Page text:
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Surface-enhanced Raman spectroscopy

Abstract

Surface-enhanced Raman spectroscopy (SERS) is a highly sensitive technique that enhances the Raman scattering of molecules supported by some nanostructured materials. SERS allows for the structural fingerprinting of low-concentration analytes through the plasmon-mediated amplification of electrical fields or chemical enhancement. Owing to its ultra-high sensitivity and selectivity, SERS has a vast array of applications in surface and interface chemistry, catalysis, nanotechnology, biology, biomedicine, food science, environmental analysis and other areas. This Primer aims to provide interdisciplinary readers with key points regarding SERS methods. We briefly introduce the basic theories of SERS enhancement mechanisms. Details about SERS equipment, SERS-active material preparation and SERS measurements are summarized, followed by results and typical methods for data analysis. Recent applications of SERS in multiple research fields are then highlighted, including probing surface reactions and interfacial charge transfer, structural characterization and chemical/biological sensing. Furthermore, spectral reproducibility, SERS technical limitations and possible optimizations are discussed to provide readers with methodological guidance for the rational design of related studies. The Primer ends with a discussion of promising opportunities for SERS-based research in the future.

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Fig. 1: SERS and its mechanisms.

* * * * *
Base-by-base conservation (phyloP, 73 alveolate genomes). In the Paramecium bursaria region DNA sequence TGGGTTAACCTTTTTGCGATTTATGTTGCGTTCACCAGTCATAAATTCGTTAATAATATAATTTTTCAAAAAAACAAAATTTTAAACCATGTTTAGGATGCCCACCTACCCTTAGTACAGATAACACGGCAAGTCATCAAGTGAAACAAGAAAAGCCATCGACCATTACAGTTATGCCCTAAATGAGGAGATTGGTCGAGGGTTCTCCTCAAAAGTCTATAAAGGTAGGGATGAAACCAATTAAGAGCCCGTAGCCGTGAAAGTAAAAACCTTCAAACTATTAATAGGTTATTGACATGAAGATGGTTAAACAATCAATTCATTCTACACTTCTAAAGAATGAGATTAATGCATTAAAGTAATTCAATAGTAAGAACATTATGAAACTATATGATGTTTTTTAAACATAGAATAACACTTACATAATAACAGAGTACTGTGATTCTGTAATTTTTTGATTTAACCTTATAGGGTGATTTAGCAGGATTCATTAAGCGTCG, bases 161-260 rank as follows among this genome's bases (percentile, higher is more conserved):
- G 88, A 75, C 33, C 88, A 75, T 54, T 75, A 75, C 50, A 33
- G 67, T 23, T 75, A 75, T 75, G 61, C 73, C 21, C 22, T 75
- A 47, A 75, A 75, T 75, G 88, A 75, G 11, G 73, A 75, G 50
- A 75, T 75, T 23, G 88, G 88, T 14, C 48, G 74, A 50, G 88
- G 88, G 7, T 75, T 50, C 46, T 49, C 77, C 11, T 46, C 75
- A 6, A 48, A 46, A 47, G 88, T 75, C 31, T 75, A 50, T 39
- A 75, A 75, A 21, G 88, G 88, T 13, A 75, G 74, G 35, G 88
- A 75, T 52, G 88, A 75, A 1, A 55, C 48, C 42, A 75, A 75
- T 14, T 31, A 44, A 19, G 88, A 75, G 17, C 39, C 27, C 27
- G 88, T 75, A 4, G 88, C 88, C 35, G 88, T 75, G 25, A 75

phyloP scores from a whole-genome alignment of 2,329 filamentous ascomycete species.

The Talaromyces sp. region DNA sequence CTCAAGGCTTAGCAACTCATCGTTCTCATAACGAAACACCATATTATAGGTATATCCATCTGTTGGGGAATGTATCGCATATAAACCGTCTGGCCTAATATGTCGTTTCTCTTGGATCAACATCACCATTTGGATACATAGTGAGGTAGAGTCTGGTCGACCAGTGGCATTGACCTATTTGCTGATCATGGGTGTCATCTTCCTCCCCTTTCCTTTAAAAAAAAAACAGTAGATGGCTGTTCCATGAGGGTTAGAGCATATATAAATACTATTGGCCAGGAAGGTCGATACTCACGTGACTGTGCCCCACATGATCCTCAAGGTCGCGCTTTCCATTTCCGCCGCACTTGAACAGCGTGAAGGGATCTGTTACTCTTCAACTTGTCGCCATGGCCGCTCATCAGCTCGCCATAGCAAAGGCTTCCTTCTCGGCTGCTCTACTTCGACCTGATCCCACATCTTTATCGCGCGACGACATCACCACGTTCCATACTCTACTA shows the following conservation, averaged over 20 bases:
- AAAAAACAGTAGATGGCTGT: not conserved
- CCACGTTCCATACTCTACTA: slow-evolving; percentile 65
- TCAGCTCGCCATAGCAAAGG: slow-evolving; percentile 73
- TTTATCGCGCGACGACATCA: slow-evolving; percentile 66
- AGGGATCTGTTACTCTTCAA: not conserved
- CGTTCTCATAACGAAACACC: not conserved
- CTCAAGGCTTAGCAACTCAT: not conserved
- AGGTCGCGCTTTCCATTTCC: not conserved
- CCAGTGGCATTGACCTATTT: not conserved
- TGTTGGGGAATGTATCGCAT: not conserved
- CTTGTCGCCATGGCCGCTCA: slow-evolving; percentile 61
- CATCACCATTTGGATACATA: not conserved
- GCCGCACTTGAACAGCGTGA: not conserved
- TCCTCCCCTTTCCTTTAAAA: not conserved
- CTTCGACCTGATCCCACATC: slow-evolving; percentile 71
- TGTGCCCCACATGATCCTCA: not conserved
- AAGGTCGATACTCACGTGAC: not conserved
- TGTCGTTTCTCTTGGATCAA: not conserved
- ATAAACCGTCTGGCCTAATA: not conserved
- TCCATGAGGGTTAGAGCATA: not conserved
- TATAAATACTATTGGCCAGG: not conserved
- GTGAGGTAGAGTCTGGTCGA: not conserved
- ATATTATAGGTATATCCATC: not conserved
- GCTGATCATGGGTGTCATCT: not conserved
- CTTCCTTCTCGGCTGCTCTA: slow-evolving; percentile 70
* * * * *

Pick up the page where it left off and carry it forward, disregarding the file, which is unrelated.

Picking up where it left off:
Fig. 2: Schematic of the Raman instrumental set-up.
Fig. 3: Schematic of common surface-enhanced Raman spectroscopy nanostructure fabrication strategies.
Fig. 4: SERS data analysis.
Fig. 5: Multivariate analysis of SERS data.
Fig. 6: Application of SERS to DSSCs.
Fig. 7: Intrinsic SERS for the investigation of biomolecule structures.

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Acknowledgements

This work was supported by the National Natural Science Foundation (grant nos. 21773079 (X.X.H.), 21773080 (B.Z.) and 21974054 (X.X.H.)) of P. R. China.

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Introduction (B.Z.); Experimentation (R.S.R. and C.L.H.); Results (Y.O.); Applications (X.X.H.); Reproducibility and data deposition (X.X.H.); Limitations and optimizations (B.Z.); Outlook (B.Z.); Overview of the Primer (B.Z.).

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Correspondence to Xiao Xia Han, Christy L. Haynes, Yukihiro Ozaki or Bing Zhao.

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Nature Reviews Methods Primers thanks L. He, who co-reviewed with H. Dai, and the other, anonymous, reviewer(s) for their contribution to the peer review of this work.

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Glossary

Surface-enhanced Raman scattering

The Raman scattering of a molecule is significantly enhanced when the molecule is either attached to or in proximity to a nanostructured surface.

Surface plasmons

A collective oscillation of conduction band electrons at the interface of two materials that occurs upon stimulation by incident light.

CT resonance

The charge transfer (CT) contribution to surface-enhanced Raman spectroscopy reaches the maximum when the incident laser energy matches the CT excitation energy.

Raman cross-sections

Dimensionally represents an effective area that is proportional to the Raman scattering rate at which a radiation–target interaction occurs.

Matrix effect

Complex matrices usually interfere with the surface-enhanced Raman spectroscopy signals of target molecules, reducing sensitivity and accuracy.

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Han, X.X., Rodriguez, R.S., Haynes, C.L. et al. Surface-enhanced Raman spectroscopy. Nat Rev Methods Primers 1, 87 (2021). https://doi.org/10.1038/s43586-021-00083-6

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